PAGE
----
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Wednesday, January 20, 2021

Where the Roomba Never Goes 

KKK parade on Pennsylvania Avenue, August 8, 1925, from the Washington Post. See the original image on Shorpy.com

Someone close to me recently took pleasure in pointing out an incredibly, neglected and dusty corner of my otherwise tidy home. How dusty? Think "theatrically dusty",  like when an abandoned haunted house in a movie has Egyptian-tomb levels of dust. While I was surprised, I knew the reason for this detritus. That was where the Roomba never goes. My friendly robot vacuum cleaner is a pretty terrible vacuum, but a terrible vacuum is fine as long as it vacuums more often than I would. Despite its intentions (or its programming), the Roomba can't vacuum everywhere, such as tight corners under end tables. It occurred to me this was a very handy analogy. The dusty parts of our society or even ourselves, are the places the Roomba never goes. Our experience with the pandemic has definitely exposed parts of our lives and society where the Roomba never goes. The places we've forgotten or overlooked are now the things we can't stop seeing.

One thing I’ve learned is how close so many people are to despair. Missing a single pay cheque means seeking a food bank or being without a home. On the other hand, the affluent don’t even realize their own wealth. There’s an old saying that to earn your first $100 is very hard but any idiot can make their second million. Money begets money. When you have a high-speed Internet connection and you work from your computer all day, it's easy to keep doing that. In fact, it's even easier than it was. I never liked working from home but over the years I've worked more and more with people who live elsewhere; San Jose, London, Bangalore, Minnesota, North Carolina. My day is easier than ever. If I want, I can wake up late and wander to my desk and start working. If I get sleepy and I have a break in the constant meetings, I can even take a nap on my own couch. I can start supper while on a call, I can do a load of laundry if I need to. All the while, I still get paid. I also have the added benefit of benefits, and as I work and live alone, it's really up to me if I work if I get sick. If I am too sick to work, I have plenty of time I can take off without losing my job or pay. It's been very eye-opening how few people have any of those supports. It seems pretty obvious now, but as a country, we need a drug plan not linked to employment, maybe even a guaranteed income (rather than a myriad of costly social programs that are trying to achieve the same goal), jobs that provide a living wage and guaranteed sick leave. Those things wouldn't solve all problems but it would go a long way to helping the most vulnerable.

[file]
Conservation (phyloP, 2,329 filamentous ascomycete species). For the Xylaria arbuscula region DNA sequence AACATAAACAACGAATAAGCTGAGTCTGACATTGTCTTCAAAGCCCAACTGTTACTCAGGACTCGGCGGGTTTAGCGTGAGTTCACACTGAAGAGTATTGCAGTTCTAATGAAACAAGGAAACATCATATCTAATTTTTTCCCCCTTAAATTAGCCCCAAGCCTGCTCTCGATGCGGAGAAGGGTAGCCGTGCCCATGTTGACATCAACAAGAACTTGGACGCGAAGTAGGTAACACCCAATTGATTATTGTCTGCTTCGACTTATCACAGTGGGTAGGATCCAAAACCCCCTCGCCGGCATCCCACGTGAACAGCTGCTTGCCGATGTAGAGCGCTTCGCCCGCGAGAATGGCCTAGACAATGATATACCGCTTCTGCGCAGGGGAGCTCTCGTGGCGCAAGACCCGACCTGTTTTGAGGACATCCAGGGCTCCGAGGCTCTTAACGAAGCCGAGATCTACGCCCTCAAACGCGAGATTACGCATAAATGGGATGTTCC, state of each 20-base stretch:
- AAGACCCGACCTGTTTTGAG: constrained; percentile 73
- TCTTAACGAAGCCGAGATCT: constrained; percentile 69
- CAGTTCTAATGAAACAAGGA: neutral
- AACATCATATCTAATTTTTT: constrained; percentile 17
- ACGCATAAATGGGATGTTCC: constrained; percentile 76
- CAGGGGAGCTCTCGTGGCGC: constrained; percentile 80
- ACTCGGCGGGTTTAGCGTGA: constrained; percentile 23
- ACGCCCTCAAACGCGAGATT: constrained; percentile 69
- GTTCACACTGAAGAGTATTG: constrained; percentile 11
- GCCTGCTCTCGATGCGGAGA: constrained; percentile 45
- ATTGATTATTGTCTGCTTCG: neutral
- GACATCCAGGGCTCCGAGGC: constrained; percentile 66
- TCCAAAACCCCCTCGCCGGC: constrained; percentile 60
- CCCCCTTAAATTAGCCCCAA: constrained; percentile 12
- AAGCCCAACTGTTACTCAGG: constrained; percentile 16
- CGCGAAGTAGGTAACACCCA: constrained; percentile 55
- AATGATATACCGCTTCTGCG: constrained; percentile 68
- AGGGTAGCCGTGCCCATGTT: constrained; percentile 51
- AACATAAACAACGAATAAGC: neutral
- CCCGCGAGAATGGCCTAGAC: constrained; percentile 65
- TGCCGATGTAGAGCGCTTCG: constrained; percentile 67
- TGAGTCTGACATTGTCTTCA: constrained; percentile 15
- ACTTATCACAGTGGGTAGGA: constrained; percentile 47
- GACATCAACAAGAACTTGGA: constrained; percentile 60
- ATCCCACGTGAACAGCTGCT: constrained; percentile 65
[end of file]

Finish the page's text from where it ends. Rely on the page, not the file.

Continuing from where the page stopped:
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Saturday, January 16, 2021

Seen in December 


Veni vidi vici. Image via The Movie Db.